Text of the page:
- The Washington Times - Thursday, December 15, 2005

BAGHDAD — After months of painstaking dialogue, U.S. officials have persuaded most of the main insurgent groups to cease violence for today’s election and its immediate aftermath, U.S. officials said yesterday.

In return, the U.S. military agreed, despite severe internal disagreements, to halt “offensive operations” during the period, U.S. Embassy officials said on the condition of anonymity.

Polls opened today at 7 a.m., as expected, for the historic vote, but moments later a loud blast sounded in the capital, according to witnesses quoted by wire services. There were no immediate reports of any casualties or damage.

It was not clear what caused the explosion, but it sounded like a mortar round aimed toward the fortified green zone complex, where Iraq’s government is based and where senior politicians are due to vote.

Earlier, the results of the decisions to halt violence, taken without a public announcement, were much in evidence on the fields of battle. An unparalleled calm descended on Iraq, in contrast to the bloodshed before the elections in January.

“We’re shifting the battlefield. The arena — if things work out — is about to become parliament, not violence,” one official said.

The decision to negotiate, taken by the top U.S. commander in Iraq, Gen. George Casey, met with resistance from several of his fellow officers. It was then decided to make no public statement, but simply to act on the new orders in secret.

U.S. forces are thought to be fighting dozens of different insurgent groups, making it difficult to measure the effort’s success.

Moreover, the time frame for the agreement, which also included several days prior to the vote, is not clear.

Nevertheless, the agreement has generally held up, despite some notable exceptions, such as Tuesday’s killing of a leading Sunni politician in Ramadi. On the same day, U.S. forces raided the city.

Yesterday, the U.S. military issued a statement in response to a query from The Washington Times. It mentioned “occasional meetings,” but said the meetings were “with Sunni leaders — not insurgency leaders with blood on their hands.”

The U.S. official said, “That only rules out a few individuals, and even then they can send ‘cleaner’ representatives to talks with us.”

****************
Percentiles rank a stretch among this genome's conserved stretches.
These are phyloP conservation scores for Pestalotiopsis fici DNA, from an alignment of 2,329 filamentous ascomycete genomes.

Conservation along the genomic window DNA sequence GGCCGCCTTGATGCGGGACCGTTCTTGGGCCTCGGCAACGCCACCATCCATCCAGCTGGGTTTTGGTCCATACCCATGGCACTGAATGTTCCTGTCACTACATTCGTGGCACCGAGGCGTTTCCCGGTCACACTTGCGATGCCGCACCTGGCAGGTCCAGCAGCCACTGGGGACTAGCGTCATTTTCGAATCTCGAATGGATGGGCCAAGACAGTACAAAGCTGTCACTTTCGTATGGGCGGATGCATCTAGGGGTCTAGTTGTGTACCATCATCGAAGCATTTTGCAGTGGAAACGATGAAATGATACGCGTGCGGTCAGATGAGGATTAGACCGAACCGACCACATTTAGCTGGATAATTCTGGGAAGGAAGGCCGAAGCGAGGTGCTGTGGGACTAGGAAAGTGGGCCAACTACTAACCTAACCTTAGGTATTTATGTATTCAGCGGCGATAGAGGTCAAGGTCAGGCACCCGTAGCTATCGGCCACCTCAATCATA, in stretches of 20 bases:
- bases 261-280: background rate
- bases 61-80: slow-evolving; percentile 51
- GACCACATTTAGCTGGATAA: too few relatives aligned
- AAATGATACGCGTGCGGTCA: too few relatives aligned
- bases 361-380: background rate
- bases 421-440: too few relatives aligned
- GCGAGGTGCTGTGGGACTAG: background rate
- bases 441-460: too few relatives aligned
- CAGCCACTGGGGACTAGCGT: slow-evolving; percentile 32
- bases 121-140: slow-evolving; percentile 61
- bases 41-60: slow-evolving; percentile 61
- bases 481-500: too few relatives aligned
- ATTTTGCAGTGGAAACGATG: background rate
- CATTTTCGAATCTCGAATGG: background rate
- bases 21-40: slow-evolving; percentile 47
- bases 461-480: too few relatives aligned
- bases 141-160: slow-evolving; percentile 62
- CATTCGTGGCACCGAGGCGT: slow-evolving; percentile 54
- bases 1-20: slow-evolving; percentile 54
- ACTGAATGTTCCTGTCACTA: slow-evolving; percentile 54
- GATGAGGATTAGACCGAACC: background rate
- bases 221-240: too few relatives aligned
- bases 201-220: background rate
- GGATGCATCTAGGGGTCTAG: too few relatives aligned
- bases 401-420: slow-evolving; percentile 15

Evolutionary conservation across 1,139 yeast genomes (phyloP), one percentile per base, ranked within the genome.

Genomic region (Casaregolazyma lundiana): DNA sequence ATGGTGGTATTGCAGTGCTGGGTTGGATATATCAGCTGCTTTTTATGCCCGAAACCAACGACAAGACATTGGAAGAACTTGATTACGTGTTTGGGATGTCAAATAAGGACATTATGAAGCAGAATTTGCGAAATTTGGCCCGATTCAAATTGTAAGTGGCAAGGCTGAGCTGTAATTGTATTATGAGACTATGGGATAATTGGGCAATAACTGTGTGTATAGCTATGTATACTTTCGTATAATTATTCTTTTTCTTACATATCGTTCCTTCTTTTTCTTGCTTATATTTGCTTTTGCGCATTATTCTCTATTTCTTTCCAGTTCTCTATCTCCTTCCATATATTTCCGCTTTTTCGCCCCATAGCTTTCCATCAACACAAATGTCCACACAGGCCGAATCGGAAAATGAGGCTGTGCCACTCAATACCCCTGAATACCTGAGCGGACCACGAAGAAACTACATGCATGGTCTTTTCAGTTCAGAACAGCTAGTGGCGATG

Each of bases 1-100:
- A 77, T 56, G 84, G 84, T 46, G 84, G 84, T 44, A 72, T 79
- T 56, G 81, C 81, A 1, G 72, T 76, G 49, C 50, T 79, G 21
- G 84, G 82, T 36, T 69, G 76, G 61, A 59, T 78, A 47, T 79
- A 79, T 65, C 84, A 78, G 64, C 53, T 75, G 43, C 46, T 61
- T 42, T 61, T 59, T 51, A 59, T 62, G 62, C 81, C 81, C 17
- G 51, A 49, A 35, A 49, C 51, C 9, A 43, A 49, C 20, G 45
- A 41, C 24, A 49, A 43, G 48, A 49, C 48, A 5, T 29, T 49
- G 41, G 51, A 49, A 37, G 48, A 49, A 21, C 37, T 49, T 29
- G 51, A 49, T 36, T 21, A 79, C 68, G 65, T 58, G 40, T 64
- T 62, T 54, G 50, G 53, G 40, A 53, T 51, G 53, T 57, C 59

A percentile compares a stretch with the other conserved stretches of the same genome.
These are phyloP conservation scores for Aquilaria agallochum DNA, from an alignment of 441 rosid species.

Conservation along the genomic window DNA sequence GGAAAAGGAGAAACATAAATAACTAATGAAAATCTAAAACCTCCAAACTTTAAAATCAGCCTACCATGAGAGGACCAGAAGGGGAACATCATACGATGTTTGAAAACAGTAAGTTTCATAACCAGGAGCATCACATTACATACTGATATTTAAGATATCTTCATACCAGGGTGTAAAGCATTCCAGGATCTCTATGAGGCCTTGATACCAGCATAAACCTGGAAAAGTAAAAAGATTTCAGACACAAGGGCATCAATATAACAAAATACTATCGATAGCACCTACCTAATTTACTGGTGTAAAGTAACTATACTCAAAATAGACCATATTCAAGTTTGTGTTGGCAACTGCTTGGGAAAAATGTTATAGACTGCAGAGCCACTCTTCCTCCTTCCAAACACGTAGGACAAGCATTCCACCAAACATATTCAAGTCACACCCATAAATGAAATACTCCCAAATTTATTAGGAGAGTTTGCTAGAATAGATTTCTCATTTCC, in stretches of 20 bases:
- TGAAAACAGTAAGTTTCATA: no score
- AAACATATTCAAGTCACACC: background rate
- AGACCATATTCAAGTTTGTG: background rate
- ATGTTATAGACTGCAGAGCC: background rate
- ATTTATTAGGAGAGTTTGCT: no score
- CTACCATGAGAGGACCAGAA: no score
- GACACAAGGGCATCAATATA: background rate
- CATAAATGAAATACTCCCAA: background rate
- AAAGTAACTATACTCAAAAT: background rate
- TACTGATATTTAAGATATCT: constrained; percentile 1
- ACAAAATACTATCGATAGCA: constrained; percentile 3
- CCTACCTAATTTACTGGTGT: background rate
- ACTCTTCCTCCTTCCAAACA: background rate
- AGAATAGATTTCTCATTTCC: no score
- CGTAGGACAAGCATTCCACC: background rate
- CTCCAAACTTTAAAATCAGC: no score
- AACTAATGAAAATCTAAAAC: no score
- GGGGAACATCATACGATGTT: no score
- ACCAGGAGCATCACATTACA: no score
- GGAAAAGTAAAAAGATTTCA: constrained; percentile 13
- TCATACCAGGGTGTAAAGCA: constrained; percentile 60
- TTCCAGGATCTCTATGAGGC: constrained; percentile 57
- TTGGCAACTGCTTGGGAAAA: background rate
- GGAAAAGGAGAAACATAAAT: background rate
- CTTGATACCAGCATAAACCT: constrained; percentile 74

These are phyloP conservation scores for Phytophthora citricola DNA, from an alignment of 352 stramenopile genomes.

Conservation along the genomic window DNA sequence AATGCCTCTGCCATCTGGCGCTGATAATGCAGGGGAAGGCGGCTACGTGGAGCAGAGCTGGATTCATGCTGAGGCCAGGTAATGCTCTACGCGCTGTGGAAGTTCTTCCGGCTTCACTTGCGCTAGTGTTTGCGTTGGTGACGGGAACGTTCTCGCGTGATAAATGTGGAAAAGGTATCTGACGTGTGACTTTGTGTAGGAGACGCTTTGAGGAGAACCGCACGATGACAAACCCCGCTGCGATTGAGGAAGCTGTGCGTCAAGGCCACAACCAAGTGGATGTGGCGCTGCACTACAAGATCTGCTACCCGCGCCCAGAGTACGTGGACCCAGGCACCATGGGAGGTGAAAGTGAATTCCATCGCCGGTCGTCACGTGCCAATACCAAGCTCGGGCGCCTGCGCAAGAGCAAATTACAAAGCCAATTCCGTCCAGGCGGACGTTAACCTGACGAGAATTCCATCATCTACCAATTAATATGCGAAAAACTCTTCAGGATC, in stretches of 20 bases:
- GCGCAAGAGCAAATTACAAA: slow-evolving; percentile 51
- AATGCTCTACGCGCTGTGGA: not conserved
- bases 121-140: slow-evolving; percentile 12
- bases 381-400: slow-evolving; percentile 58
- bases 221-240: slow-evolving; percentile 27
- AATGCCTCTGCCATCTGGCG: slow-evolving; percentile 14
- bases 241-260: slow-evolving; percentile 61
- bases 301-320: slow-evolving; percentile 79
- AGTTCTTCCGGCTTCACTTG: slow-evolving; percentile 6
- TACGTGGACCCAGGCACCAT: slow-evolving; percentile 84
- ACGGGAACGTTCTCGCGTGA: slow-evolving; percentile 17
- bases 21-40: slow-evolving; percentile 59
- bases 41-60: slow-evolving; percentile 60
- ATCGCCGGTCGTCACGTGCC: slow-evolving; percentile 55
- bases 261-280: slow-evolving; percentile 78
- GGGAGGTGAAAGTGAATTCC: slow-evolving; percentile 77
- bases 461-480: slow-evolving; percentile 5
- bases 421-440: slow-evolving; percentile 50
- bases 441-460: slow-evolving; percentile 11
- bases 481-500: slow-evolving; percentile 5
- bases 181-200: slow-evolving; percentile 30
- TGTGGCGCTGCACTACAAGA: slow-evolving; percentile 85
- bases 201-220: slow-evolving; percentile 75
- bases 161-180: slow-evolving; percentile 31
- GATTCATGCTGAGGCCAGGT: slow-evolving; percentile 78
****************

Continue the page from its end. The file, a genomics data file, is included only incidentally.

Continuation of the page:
One of the Army’s top links with Sunnis, Maj. Gen. Rick Lynch, also serves as the most senior spokesman for the U.S. military in Iraq.

During a recent press conference, Gen. Lynch also hinted that talks were under way.

“We’ve made a conscious decision to focus on defeating the terrorists and foreign fighters and disrupting the capabilities of the rest of the insurgents. And the primary way to disrupt the capability of the rejectionists is through political engagement, and that’s what we’re working now,” Gen. Lynch said.

The new negotiating rules allowed for discussions with Ba’ath Party officers and officials from the former Saddam Hussein regime — even if they were full-fledged members of insurgent groups.

Clear hints that such a process was under way also came from a U.S. government Web site.

It said the U.S. ambassador to Iraq, Zalmay Khalilzad, “confirmed that the United States has begun talks with some supporters of the insurgency who have been opposed to the political process in the past.”

“The United States has been offering to deal with their legitimate concerns and urging them to participate in politics rather than encourage violence.”

U.S. Embassy officials warned that the arrangements could still be disrupted by the two groups who had not formed part of the dialogue — the hard-line Islamic terrorists led by Abu Musab Zarqawi and a section of the “resistance fighters” led by hard-line Ba’athist officers.

Some of the Ba’athists who met with U.S. officials had asked to be allowed to enter candidates in the election.

“We had to tell the Ba’athists it was too late for them to be officially included in the elections this time — but we will try to get them in for the next set of elections at the provincial level next year,” the U.S. official said.

To show good will, however, the embassy successfully urged the Iraqi government to allow 160 Ba’athists to run in today’s election.

The Iraqi government’s de-Ba’athificaton committee earlier had demanded their removal from the ballot.

The main grouping of unofficial pro-Ba’ath activists running in today’s election, Slate 667, has television advertisements using stirring martial music of the old Ba’ath Party — tunes that were widely used in the era before Saddam seized power.

It has been running on an “end the occupation” platform, but U.S. officials are thrilled that it is running at all.

“Far better they are in there in some form: all the easier to talk to them,” the U.S. official said.

An Internet posting from Zarqawi’s al Qaeda in Iraq organization this month declared the election a “crusader” plot, but, to the puzzlement of many observers, included no call for any attack on the election system or on voters.

c Distributed by World News & Features (worldnf.com)

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